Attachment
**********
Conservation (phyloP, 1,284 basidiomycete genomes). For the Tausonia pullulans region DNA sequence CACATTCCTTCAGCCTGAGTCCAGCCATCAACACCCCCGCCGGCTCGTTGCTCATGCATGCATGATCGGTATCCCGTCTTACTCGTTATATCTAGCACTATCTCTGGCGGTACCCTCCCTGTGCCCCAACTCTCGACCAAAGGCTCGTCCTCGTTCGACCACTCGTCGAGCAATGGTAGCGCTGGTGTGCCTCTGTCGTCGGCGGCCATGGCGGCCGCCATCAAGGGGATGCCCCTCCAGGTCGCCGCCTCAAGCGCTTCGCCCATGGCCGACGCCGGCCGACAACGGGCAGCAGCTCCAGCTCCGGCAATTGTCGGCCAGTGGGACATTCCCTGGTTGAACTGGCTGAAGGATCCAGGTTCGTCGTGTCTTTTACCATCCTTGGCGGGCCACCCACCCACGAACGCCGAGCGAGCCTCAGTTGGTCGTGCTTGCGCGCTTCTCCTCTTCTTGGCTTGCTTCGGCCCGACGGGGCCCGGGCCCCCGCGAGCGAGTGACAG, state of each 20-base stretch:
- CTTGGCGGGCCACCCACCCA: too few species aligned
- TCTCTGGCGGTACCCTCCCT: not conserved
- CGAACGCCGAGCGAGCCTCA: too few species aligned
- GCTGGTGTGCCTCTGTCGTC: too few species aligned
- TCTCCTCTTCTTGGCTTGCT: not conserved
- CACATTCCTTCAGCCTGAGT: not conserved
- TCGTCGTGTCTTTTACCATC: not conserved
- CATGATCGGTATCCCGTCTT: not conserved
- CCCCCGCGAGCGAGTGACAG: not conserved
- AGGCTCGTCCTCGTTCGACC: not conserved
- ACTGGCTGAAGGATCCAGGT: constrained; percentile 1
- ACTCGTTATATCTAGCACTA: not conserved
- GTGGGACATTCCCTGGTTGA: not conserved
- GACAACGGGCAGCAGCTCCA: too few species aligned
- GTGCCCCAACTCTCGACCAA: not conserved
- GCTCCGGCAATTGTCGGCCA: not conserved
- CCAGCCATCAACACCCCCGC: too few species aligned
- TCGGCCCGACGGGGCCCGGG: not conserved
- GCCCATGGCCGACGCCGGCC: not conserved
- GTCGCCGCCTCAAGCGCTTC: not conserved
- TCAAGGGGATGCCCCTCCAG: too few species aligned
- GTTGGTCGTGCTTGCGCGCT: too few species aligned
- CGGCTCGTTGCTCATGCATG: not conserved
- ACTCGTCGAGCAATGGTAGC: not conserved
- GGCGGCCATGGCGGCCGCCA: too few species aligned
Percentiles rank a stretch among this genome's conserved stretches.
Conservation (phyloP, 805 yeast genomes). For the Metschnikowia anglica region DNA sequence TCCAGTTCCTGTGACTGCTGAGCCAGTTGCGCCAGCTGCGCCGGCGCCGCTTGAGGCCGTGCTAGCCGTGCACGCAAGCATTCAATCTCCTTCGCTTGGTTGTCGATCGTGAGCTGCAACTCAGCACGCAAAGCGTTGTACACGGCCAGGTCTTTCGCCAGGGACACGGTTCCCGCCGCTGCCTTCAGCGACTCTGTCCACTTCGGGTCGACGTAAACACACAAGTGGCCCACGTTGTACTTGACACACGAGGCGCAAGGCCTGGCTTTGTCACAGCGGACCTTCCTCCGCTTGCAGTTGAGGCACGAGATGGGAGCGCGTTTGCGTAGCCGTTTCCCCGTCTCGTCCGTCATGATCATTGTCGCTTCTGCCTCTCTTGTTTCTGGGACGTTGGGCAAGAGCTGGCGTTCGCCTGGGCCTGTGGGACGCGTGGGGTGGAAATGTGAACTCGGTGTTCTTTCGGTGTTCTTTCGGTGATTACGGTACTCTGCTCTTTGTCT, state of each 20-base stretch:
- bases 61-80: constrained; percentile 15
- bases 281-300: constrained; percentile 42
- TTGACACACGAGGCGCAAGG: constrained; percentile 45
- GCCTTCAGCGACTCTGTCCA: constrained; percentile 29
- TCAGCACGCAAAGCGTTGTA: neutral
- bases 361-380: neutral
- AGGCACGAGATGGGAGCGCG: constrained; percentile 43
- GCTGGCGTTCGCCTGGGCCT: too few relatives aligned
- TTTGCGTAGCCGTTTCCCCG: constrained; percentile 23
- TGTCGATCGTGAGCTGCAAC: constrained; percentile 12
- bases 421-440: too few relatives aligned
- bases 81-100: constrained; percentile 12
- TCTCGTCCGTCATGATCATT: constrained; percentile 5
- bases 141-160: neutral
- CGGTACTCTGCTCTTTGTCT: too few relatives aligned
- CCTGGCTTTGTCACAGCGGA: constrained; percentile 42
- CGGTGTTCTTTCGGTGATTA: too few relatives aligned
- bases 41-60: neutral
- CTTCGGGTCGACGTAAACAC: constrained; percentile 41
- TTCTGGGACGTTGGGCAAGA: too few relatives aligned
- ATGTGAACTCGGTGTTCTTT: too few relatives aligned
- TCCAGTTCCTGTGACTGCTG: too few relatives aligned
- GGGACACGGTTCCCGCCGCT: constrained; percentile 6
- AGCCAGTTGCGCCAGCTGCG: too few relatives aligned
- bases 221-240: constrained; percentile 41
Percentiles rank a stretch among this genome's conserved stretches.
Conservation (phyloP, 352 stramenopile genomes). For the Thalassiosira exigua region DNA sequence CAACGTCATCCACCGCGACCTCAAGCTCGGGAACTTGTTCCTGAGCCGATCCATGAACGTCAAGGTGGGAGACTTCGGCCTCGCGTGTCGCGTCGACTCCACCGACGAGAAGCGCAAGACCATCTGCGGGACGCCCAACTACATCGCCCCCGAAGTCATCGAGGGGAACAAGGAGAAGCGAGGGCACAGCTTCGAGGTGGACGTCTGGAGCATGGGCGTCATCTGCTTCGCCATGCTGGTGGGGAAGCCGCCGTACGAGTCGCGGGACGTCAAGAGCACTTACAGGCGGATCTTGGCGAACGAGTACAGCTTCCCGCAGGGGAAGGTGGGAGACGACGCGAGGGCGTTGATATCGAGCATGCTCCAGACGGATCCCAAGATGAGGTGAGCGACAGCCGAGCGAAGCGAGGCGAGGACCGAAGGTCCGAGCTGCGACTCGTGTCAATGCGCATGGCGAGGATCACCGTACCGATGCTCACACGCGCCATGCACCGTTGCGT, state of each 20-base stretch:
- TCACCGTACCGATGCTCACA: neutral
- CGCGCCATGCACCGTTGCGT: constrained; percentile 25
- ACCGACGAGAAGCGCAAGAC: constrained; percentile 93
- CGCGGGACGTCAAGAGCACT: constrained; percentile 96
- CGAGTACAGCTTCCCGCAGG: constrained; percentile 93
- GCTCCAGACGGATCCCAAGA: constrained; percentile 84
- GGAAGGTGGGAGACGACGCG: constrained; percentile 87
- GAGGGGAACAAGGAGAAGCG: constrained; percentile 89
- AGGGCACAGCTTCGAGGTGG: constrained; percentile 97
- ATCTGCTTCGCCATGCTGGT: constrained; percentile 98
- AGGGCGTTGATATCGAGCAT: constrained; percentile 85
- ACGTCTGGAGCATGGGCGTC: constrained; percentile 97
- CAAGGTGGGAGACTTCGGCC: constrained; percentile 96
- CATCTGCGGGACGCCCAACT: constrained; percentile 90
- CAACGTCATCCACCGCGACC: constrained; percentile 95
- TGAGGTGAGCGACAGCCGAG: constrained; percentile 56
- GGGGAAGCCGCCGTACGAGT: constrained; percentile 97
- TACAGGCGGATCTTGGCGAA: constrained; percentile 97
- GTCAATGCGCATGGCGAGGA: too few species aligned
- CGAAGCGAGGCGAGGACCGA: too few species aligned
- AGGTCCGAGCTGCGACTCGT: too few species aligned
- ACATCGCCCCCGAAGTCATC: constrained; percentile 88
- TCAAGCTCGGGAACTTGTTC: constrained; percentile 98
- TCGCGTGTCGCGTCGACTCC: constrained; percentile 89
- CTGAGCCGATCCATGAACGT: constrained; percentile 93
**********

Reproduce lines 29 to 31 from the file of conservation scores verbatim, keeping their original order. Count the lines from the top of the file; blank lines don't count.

- bases 61-80: constrained; percentile 15
- bases 281-300: constrained; percentile 42
- TTGACACACGAGGCGCAAGG: constrained; percentile 45